CLIR Annual Report, 2015-2016

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Letter from the President

5ca89db9-bc1d-4d69-95dd-00ef3555c494Another productive, celebratory year for CLIR: the Council con­tinues to flourish, expand its membership, and integrate with programs, projects, and issues of international reach.

Prominent new staff appointments this year include Bethany Nowviskie, who arrived in April as the director of the Digital Library Federation (DLF), and Nikki Ferraiolo, program officer for scholarly resources. Bethany brings a wealth of scholarship, teaching, and mentoring skills to DLF and CLIR. Her work at the Scholar’s Lab at the University of Virginia, her leadership in the international flourishing of digital humanities over the past decade and the increasing awareness of this field of research as integral to the evolution of the grand tradition of humanistic inquiry, and her foundational role promoting the concept and beneficial consequences of alternative careers in the academy will strengthen the mission of DLF and attract an ever-widening constituency.

Nikki brings program and research expertise from her work at Columbia, both as a masters’ student and as program manager in the history depart­ment. She joined CLIR just before the launch of the new digitizing hid­den collections program and has brought great energy and intelligence to the effort in its first year. She was also a key organizing force behind the Hidden Collections Symposium-the capstone event for the seven-year cataloging program-in March 2015.

The appointment in June 2014 of Michael Edson, director of web and new media strategy at the Smithsonian Institution, as CLIR Distinguished Presidential Fellow also marks an important augmentation to CLIR’s mis­sion. Michael is widely recognized as an articulate futurist who explores the potential of technology for museums and archives as a means to better understand our growing dependence on visual culture. Michael’s vision is ably expressed in a proposal he brought to CLIR this spring: Openlab, a project that will serve as instigator, incubator, and digital studio to acceler­ate the adoption of technologies and best practices across libraries, galler­ies, archives, and museums to catalyze sector-wide change.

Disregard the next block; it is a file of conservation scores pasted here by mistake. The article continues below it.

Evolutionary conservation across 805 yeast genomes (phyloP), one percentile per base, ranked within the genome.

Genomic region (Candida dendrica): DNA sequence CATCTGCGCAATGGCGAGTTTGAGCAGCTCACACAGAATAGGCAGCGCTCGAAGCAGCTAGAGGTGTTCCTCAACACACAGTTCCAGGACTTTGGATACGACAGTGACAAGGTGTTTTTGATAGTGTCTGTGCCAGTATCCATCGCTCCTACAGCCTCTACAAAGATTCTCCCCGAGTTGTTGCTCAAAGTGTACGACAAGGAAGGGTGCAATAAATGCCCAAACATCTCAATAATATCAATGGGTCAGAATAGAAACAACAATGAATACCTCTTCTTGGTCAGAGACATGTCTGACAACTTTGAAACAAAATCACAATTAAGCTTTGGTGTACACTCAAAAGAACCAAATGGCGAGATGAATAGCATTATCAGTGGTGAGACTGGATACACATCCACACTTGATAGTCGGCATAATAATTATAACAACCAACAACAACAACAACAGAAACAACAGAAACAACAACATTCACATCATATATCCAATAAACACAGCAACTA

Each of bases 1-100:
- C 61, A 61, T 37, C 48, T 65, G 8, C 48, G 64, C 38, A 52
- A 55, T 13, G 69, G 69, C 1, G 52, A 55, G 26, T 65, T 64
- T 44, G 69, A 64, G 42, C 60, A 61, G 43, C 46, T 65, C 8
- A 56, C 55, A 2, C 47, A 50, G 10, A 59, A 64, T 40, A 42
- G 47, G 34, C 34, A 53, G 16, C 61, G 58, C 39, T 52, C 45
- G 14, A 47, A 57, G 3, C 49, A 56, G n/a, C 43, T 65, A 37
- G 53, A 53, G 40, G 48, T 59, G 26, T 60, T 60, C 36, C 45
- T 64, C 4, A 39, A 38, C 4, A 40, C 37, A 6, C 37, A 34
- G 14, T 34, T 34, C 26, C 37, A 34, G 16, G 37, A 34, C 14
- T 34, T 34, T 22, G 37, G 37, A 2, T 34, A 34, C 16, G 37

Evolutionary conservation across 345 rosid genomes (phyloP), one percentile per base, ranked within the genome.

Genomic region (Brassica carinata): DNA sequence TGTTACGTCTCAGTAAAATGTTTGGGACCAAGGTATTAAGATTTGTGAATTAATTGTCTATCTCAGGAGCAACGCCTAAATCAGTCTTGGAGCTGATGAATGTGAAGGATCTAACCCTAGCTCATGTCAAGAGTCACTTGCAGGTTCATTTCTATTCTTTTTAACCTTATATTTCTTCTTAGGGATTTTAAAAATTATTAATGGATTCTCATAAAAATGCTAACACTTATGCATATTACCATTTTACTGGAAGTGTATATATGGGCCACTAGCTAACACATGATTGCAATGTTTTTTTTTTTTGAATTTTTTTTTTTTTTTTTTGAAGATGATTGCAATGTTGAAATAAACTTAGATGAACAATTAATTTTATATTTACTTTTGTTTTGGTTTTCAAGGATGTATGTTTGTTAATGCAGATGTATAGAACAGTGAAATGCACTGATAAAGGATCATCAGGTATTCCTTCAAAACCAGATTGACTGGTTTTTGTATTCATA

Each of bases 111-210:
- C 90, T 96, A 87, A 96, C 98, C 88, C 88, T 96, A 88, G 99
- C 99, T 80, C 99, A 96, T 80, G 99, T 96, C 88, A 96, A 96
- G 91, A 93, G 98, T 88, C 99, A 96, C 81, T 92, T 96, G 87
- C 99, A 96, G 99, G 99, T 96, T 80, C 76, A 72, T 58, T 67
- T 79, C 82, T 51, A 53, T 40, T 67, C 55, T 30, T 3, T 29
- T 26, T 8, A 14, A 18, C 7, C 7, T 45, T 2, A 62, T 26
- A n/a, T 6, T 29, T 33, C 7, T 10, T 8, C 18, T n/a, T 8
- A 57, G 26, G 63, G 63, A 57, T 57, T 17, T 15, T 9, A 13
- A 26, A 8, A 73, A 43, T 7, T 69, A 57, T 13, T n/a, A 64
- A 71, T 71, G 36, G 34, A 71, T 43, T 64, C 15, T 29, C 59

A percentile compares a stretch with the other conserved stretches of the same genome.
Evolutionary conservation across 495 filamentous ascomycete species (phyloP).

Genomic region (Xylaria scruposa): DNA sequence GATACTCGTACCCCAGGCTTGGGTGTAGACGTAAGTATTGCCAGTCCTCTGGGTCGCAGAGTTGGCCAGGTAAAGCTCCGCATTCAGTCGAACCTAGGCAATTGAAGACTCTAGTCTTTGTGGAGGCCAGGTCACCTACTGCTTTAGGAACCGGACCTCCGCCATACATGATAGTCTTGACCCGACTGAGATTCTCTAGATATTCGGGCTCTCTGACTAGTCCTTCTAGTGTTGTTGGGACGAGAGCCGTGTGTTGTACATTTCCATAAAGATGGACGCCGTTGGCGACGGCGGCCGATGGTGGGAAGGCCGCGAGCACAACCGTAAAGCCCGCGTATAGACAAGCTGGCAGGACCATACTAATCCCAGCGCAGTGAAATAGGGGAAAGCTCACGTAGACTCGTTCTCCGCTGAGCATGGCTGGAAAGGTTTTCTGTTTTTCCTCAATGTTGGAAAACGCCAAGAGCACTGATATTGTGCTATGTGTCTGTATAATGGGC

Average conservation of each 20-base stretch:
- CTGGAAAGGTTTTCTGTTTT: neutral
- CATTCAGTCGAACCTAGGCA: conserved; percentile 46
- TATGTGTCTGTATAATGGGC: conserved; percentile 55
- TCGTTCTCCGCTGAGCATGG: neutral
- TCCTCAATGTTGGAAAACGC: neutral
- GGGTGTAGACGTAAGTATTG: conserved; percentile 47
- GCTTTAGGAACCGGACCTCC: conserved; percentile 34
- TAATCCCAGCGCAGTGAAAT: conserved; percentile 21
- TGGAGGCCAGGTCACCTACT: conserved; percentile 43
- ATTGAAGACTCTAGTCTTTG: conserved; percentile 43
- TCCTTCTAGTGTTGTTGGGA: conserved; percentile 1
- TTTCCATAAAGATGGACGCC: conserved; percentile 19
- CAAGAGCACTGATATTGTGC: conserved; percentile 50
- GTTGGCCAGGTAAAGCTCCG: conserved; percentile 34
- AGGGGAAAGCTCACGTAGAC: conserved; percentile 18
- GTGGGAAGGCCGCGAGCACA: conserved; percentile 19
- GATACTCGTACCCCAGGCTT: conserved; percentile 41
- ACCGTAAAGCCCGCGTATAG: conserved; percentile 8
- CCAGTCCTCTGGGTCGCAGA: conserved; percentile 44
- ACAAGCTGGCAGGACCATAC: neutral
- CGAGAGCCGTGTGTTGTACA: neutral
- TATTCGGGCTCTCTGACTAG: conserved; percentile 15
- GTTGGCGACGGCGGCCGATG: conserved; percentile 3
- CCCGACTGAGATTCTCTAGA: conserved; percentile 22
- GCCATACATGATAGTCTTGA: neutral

This year also marked the publication of well-received research studies and reports. Two epitomize the range of CLIR’s purview. The ARSC Guide to Audio Preservation was commissioned in response to the severe risk of media deterioration and the limited funding to address this crisis. The guide is a practical introduction to caring for and preserving audio collec­tions. It is aimed at individuals and institutions that have recorded sound collections but lack the expertise in one or more areas to preserve them. The Changing Landscape of Library and Information Services: What Presidents, Provosts, and Finance Officers Need to Know is a report that elaborates upon a productive meeting of CLIR’s CIOs in which key contemporary issues and challenges in library and technology services were enumerated.

CLIR received several important grants this year; of particular note was the generous support from The Andrew W. Mellon Foundation for the Digitization of Hidden Special Collections and Archives. This grant inau­gurates the new iteration of the national competition begun with the Cata­loging Hidden Special Collections and Archives program. Our digitization program aspires to encourage approaches to digitization that make pos­sible new kinds of scholarship in the digital research environment; sup­port the digitization of entire collections; promote strategic partnerships; promote best practices for ensuring the long-term availability and dis­coverability of digital content; and ensure that digitized content is made available to the public as easily and completely as possible. In addition to producing a wealth of digital objects of great cultural value, a salient goal is to facilitate the adoption of standards and best practices that will result in a coherent, sustainable academic digital library of unprecedented scope.

New to this year’s annual report is the category of Affiliates. We are using the term in a general way, to indicate a close programmatic alliance or association-a working relationship with many possible characteristics. The organizations listed bring to CLIR a variety of mutually beneficial op­portunities. For example, NITLE is a program temporarily housed within CLIR as we work with its constituency to determine the services and resources that would help reinvigorate the institution; NITLE may remain a part of CLIR if its members so recommend. The International Interoper­able Image Framework (IIIF) is an affiliate by virtue of our promotional support of the framework, our assistance with administering finances, and our mentoring of staff IIIF plans to hire in the coming years. These and other organizations that joined us subsequent to June 2015, including the National Digital Stewardship Alliance (NDSA) and the iSchool Consor­tium, offer a rich diversity of perspectives and interests while at the same time collectively strengthening our mission: collaborating with librar­ies, cultural institutions, and communities of higher learning to enhance research, teaching, and learning.